Barack Obama's Pearl Harbor Speech Seen As Rebuke Of Trump World View

The president urged unity in remarks that many saw as a thinly veiled shot at the president-elect.

Just weeks after the 75th anniversary of the attack on Pearl Harbor, Japanese Prime Minister Shinzo Abe joined President Barack Obama at the USS Arizona Memorial. Abe is the first Japanese prime minister to visit the memorial, which marks the resting place of the over 1,000 U.S. service members who died in Japan’s surprise 1941 attack.

The image of two world leaders joined in remembrance and reconciliation was both historic and symbolic. Obama emphasized how far U.S.-Japan relations have come during his remarks at the memorial on Tuesday. He lauded the nations for choosing “friendship” despite their history and called for inclusivity and measured judgment.

“I hope that together, we send a message to the world that there is more to be won in peace than in war. That reconciliation carries more rewards than retribution,” he said. 

Some have interpreted Obama’s message on Tuesday as a thinly veiled shot at president-elect Donald Trump, whose campaign proposals included banning Muslims from entering the U.S. and building a border wall between the U.S. and Mexico.

“It is here that we remember that even when hatred burns hottest, the tug of tribalism is at its most primal, we must resist the urge to turn inward,” Obama said Tuesday at the memorial. “We must resist the urge to demonize those who are different.”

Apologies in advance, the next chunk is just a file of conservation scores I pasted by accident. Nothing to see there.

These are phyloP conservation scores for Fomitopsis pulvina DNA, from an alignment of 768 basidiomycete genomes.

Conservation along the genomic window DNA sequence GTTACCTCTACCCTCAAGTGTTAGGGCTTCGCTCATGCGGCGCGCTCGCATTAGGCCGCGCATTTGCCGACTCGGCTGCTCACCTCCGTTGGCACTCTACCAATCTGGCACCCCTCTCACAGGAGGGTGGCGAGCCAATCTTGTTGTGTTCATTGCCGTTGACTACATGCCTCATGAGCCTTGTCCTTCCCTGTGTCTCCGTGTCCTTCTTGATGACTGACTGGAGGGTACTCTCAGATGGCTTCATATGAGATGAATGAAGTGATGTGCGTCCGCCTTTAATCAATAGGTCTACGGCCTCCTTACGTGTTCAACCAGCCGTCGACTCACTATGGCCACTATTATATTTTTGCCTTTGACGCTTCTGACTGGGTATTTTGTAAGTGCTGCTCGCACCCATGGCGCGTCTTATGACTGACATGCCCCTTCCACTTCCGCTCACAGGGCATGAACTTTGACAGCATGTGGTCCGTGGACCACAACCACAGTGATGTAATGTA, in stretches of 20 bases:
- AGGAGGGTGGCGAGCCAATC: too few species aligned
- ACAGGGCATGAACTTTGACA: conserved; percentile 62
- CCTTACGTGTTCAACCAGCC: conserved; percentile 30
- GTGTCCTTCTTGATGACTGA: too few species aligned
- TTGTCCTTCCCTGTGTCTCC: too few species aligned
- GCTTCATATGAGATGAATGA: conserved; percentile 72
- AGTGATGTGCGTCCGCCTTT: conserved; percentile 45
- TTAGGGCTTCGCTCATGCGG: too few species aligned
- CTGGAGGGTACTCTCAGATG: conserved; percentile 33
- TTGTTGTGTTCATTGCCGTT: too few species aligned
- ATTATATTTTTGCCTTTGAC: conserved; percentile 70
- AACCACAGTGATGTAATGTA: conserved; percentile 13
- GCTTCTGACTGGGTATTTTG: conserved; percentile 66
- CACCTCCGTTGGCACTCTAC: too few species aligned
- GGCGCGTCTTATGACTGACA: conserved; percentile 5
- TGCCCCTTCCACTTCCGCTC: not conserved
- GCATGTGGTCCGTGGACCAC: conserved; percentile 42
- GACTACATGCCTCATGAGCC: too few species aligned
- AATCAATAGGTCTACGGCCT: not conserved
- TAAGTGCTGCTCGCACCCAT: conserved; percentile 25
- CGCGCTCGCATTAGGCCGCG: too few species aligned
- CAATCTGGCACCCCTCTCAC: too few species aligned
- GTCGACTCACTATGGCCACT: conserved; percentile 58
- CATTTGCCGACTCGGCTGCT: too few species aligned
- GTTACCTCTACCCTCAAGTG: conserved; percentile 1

President Barack Obama and Japanese Prime Minister Shinzo Abe place wreaths at the USS Arizona Memorial at Pearl Harbor in Ho
President Barack Obama and Japanese Prime Minister Shinzo Abe place wreaths at the USS Arizona Memorial at Pearl Harbor in Honolulu, Hawaii.

On Wednesday, Trump hit back at Obama on Twitter for his “inflammatory” statements, though it’s unclear whether he was specifically responding to the president’s remarks at Pearl Harbor.

Trump’s comments about defense spending during his campaign and his threat to pull out of the Trans-Pacific Partnership could challenge relations between the U.S. and Japan. Obama has spent much of the transition attempting to smooth things over with foreign leaders worried about the president-elect’s remarks, and he has warned Trump to deal cautiously with leaders in China, Taiwan and Russia.

“As nations, and as people, we cannot choose the history that we inherit. But we can choose what lessons to draw from it, and use those lessons to chart our own futures,” Obama said on Tuesday.



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